1070-9878/06/$20.00 © 2006 IEEE
Two-phase Emission Detectors: Foundations and
Alexander I. Bolozdynya
Department of Physics, Case Western Reserve University
10900 Euclid Avenue
Cleveland, Ohio 44106-7079, U.S.A.
A new class of radiation detectors has recently been introduced into experimental
practice. The detectors employ the effect of effective extraction of charge carriers from
condensed non-polar dielectrics into the equilibrium gas phase under influence of an
applied electric field. This approach makes possible to combine in one detector
condensed detecting medium of a large mass, necessary for detecting rare events, with
a rarefied phase, in which signals due to a few or even single electrons can be amplified
and measured through the
gas-discharge or electroluminescence processes. We will
discuss properties of working media that can be used in emission detectors, the physics
of charge carrier penetration through the inter-phase boundary and we will also
review applications of two-phase dielectrics for detecting ionizing radiation and exotic
Electron emission, ion emission, electroluminescence devices,
radiation detectors, elementary particles, superconducting devices.
electrons, liberated by ionizing radiation, i.e.
chemically unbound to molecules of condensed nonploar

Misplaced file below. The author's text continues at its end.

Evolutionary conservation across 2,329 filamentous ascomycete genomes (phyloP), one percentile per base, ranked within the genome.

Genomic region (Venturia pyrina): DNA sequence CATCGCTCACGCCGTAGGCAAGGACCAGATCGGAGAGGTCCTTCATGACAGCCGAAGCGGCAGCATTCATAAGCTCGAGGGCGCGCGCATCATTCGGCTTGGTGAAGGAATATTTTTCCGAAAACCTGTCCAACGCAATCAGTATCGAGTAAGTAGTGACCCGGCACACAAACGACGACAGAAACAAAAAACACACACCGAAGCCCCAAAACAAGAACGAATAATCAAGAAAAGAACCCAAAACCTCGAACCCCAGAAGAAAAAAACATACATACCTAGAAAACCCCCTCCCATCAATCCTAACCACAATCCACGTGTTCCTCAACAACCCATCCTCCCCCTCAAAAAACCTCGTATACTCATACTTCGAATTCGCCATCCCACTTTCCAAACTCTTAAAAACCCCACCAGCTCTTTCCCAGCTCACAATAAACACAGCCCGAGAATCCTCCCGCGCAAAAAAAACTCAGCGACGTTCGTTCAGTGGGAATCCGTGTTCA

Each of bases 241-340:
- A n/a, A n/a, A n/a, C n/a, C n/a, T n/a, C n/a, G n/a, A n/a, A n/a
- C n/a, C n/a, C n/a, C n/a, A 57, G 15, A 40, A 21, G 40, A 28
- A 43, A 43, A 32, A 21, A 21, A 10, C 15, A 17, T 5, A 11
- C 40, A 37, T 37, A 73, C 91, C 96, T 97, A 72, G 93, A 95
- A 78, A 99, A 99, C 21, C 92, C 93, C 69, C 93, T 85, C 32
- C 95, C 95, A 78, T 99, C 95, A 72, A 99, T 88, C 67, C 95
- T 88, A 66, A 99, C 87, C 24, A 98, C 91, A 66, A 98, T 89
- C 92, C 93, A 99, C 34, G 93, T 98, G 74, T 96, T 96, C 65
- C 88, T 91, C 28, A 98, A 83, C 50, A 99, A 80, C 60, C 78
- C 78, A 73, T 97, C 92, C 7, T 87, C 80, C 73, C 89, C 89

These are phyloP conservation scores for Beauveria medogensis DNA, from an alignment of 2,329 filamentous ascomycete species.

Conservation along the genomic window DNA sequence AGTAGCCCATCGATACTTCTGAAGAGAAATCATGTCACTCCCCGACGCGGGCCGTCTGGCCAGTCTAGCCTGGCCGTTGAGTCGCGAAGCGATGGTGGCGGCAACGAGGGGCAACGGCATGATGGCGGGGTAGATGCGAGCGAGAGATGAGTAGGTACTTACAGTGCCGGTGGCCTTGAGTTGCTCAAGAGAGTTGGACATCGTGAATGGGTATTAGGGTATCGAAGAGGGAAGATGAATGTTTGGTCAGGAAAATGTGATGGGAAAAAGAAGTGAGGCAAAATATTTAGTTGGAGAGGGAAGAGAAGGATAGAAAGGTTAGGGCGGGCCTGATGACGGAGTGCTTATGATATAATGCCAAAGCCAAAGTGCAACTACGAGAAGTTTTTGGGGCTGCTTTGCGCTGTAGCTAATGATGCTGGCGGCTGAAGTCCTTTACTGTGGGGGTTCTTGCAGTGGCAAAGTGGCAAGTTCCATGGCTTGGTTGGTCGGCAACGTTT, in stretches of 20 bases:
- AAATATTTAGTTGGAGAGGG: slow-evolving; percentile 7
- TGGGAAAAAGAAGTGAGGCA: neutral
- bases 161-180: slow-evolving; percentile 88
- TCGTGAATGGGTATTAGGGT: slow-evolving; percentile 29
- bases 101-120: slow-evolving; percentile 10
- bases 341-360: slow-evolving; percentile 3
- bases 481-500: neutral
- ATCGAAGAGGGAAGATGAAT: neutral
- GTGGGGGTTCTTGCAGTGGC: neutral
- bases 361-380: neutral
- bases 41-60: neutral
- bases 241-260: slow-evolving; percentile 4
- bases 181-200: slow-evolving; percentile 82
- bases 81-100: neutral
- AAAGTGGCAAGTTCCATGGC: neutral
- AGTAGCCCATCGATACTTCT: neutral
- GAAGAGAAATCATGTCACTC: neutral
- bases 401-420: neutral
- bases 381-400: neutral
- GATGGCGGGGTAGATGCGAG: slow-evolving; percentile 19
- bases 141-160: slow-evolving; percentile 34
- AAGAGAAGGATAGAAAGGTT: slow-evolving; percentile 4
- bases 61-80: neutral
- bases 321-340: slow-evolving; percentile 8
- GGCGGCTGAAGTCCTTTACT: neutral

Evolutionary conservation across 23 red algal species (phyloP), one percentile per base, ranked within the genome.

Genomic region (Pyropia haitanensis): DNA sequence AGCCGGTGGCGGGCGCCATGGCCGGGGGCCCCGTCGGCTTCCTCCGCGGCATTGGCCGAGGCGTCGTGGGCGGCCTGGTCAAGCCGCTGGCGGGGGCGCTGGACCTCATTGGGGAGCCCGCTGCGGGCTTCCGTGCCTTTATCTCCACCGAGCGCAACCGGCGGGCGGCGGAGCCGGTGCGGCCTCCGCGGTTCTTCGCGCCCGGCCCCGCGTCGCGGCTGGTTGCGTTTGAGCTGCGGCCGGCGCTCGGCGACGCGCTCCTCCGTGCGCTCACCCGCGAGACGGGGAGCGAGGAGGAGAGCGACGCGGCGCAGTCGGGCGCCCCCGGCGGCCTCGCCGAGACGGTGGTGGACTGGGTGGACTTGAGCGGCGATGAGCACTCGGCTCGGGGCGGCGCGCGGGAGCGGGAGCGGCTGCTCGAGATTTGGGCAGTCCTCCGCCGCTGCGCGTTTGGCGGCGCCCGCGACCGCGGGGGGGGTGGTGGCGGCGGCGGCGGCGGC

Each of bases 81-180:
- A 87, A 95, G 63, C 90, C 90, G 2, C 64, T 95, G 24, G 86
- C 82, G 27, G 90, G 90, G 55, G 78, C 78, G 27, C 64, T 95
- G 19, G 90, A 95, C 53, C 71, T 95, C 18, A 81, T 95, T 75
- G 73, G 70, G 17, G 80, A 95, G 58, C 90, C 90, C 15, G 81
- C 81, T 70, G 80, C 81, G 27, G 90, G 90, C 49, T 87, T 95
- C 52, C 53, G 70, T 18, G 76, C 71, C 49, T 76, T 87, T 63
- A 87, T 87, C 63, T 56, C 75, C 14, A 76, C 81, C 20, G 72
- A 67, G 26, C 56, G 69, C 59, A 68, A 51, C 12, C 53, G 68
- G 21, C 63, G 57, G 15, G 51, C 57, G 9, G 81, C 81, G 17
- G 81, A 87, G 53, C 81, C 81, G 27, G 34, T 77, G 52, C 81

dielectrics, can be efficiently transferred into the gas phase
from quasi-free states in condensed Ar, Kr, Xe, CH
, solid Ne
and some liquid saturated hydrocarbons, as well as from
localized states in dielectrics with a positive ground state
potential such as helium.
Using the transition of electrons
across phase boundaries allows effective amplification of
weak signals in order to construct novel extremely sensitive
CHARGE CARRIERS EMISSION FROM
Since the dielectric constant of non-polar dielectrics in the
condensed phase is larger than that of the saturated gas,
charge carriers experience an image potential
interface acting against their emission into the gas. The image
potential is temperature dependent approaching zero at
temperatures close to the critical temperature. At the electric
, applied to extract electrons from the condensed
dielectric, and the energy of the ground state of quasi-free
, the total potential energy of electrons in the
vicinity of the inter-phase surface may be described in terms
of a one-dimensional potential (Figure 1a).
Potential energy near the interface of two-phase dielectrics
favorable for emission of excess electrons from the quasi-free state (a) and
from the localized state (b).
Manuscript received on 15 September 2005, in final form 3 March 2006.